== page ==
(São Paulo) Thousands of dollars to concede a penalty or take a yellow card: the scourge of match-fixing also plagues Brazil, a country where soccer is king and where online betting is booming.
The alarm bell was sounded last week by the Goias state prosecutor’s office, which has suspicions about six first division matches played in September and November 2022.
They were allegedly rigged to provide a criminal network with “juicy profits” on betting sites.
“We do not rule out that other matches could have been fixed,” said Fernando Cesconetto, prosecutor in charge of the investigation, at a press conference.
This could only be “the tip of the iceberg”, added Rodney Silva, another prosecutor.
“Brazil is an extremely vulnerable country when it comes to match-fixing,” Udo Seckelmann, sports betting expert at law firm Bichara e Motta, told AFP.
According to him, one of the reasons for this vulnerability is the large amount of professional matches played in this huge soccer-mad country, with four national divisions and regional championships being played at the start of the year.
In this context, it is difficult to monitor all the matches, while sports betting sites have become essential: they sponsor 19 of the 20 clubs in the Brazilian first division.
Online betting is allowed in Brazil, but its regulations are still unclear.
Another determining factor: while the stars earn fortunes, the salaries of the vast majority of professional players playing in Brazil are far from staggering, which makes them “more likely” to be corrupt.
“Brazil is still learning how to deal with this problem”, and is still fumbling to “implement controls, do prevention and impose sanctions”, summarizes Mr. Seckelmann.
However, controls have been tightened this year, and Congress on Wednesday set up a parliamentary commission of inquiry to look into the matter.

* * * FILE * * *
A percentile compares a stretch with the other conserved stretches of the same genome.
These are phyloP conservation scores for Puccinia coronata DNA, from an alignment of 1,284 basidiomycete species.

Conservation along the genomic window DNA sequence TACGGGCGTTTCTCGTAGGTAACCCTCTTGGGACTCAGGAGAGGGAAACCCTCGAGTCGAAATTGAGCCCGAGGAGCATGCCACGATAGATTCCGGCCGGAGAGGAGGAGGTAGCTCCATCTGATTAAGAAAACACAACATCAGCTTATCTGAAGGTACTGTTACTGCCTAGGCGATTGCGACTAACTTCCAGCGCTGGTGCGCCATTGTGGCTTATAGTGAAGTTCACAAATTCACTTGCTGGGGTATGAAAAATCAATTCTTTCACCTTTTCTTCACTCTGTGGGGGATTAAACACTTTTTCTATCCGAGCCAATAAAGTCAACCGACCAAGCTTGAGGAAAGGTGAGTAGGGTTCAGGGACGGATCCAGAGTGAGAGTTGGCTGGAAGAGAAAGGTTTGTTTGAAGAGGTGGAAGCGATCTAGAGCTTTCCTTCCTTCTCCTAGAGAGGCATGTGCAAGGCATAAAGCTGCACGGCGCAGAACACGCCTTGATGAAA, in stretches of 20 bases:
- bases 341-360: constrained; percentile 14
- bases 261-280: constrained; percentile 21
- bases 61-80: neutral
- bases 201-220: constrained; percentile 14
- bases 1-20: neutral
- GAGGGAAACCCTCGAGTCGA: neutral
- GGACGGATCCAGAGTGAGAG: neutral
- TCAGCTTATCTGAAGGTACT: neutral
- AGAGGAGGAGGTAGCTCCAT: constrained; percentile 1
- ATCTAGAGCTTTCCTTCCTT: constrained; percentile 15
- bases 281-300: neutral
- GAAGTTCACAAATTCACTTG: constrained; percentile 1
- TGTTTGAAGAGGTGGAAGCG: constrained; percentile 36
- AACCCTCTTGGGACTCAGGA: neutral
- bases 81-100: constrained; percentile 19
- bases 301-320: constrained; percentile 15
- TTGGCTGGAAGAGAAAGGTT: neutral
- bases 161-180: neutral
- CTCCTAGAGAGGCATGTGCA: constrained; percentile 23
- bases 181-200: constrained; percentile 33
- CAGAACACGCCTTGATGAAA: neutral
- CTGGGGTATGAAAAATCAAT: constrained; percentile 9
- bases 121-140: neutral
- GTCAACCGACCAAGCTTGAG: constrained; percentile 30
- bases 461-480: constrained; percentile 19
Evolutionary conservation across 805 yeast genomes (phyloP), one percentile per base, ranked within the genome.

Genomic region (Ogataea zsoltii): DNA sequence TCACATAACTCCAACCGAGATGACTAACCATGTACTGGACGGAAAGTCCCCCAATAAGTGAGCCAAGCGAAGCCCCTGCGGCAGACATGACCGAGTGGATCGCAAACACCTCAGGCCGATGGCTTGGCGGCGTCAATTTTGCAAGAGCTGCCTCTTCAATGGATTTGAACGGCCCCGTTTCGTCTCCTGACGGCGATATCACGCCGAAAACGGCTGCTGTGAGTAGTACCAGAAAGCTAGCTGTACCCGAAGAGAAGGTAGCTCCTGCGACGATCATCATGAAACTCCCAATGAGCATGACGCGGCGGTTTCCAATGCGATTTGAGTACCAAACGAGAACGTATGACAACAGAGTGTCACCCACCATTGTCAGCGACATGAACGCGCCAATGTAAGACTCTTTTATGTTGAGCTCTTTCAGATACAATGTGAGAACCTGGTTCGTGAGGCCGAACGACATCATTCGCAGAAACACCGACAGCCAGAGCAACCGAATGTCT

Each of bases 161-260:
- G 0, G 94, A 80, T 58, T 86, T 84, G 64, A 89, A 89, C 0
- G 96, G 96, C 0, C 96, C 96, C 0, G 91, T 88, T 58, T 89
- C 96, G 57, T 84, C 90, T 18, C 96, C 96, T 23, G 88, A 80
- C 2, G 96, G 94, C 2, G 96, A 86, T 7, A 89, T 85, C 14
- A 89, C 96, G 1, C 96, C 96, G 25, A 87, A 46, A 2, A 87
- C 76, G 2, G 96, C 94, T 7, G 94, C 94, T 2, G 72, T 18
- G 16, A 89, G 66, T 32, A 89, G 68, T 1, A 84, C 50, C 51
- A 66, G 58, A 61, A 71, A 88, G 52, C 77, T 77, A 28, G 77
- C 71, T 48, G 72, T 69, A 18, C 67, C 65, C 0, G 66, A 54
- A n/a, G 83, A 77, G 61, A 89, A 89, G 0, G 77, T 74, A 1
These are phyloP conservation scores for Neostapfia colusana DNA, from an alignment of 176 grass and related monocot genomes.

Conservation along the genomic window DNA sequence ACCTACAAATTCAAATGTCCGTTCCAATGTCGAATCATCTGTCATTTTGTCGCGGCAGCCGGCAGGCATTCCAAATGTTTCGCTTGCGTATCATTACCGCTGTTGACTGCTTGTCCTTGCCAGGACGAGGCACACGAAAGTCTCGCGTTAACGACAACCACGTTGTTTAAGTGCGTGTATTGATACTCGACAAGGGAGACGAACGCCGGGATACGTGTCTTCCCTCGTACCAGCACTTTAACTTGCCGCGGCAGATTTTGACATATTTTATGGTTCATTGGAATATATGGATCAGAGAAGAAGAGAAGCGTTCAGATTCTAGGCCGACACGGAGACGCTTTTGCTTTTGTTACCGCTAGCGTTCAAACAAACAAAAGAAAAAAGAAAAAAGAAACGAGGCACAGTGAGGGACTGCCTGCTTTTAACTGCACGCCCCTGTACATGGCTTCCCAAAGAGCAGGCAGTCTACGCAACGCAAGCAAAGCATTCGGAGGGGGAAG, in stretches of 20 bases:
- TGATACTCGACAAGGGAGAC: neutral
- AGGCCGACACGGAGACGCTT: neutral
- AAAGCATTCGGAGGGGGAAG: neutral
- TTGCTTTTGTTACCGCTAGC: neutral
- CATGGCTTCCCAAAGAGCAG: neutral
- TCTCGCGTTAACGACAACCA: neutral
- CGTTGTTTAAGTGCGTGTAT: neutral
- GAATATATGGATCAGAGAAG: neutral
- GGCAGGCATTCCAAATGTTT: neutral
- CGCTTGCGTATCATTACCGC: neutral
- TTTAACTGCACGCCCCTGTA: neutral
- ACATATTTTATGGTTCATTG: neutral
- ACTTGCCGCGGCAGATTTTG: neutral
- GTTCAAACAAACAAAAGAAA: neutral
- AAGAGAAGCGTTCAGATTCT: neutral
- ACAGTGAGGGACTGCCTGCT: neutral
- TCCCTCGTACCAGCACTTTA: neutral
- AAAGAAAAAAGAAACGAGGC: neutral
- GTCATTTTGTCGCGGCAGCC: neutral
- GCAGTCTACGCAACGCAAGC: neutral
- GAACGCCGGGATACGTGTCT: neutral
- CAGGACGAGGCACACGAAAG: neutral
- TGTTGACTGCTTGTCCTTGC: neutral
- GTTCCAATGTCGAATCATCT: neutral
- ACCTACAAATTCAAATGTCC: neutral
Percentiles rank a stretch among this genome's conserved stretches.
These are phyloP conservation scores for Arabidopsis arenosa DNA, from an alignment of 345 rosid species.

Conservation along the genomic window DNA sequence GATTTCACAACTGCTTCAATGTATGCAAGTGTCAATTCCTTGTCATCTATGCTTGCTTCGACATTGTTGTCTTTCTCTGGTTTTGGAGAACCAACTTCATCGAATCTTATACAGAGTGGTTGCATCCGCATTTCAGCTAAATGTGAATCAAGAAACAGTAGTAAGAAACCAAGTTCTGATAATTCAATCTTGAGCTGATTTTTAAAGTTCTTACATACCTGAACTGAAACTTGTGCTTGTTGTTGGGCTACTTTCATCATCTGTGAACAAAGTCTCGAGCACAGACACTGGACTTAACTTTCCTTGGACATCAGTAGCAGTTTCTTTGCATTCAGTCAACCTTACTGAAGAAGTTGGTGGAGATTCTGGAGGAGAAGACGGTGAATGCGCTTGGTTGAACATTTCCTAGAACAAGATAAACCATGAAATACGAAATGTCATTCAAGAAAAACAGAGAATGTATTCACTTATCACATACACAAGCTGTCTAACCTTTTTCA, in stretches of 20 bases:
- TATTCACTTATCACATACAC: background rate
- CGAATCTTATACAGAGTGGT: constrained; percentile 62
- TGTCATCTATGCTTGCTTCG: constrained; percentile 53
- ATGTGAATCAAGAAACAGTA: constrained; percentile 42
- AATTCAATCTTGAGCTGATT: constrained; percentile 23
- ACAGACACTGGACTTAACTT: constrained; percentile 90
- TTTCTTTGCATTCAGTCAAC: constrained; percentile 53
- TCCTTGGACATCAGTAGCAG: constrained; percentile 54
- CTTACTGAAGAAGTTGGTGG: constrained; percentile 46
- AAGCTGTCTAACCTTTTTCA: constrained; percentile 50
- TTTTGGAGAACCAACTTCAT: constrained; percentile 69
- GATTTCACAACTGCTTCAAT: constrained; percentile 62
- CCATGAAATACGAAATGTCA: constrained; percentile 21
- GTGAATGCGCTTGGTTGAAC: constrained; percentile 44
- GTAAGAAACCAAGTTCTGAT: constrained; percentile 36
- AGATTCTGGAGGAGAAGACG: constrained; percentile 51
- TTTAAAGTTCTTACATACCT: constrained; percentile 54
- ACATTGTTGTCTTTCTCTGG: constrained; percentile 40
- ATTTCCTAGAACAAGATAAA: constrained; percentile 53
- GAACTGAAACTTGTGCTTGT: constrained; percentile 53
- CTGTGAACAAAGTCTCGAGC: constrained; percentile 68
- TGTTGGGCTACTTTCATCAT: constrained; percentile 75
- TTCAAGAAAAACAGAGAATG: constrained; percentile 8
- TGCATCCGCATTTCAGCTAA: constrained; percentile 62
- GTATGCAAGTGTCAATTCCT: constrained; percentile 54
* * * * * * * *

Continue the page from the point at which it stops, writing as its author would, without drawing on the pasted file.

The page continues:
“External interference in results is a global epidemic that must be punished urgently and exemplarily,” the Brazilian Soccer Confederation (CBF), which organizes national competitions, recently claimed.
Nearly a fifth of these meetings took place in Brazil (139), an increase of 56% in one year, according to the daily O Globo.
The suspicions took a legal turn in November, when Vila Nova, a second division club, denounced to the prosecution the alleged fixing of three matches on the last day of its championship.
Searches were carried out and charges brought against eight players and six punters in February.
Following another police operation on April 18, investigators identified “indicates” of match-fixing for six Premier League games.
In exchange for sums ranging from 10,000 to 20,000 dollars, they had to, for example, receive yellow cards on purpose, concede penalties or cause a certain number of corners.
The identity of the players targeted, who face six years in prison for corruption, has not been revealed, apart from that of Santos defender Eduardo Bauermann, who denies any involvement.
Other match-fixing scandals have plagued the five-time world champion country’s soccer in the past.
One of the most iconic episodes is the “Whistle Mafia” in 2005, when corrupt referees rigged 11 league games for the benefit of punters.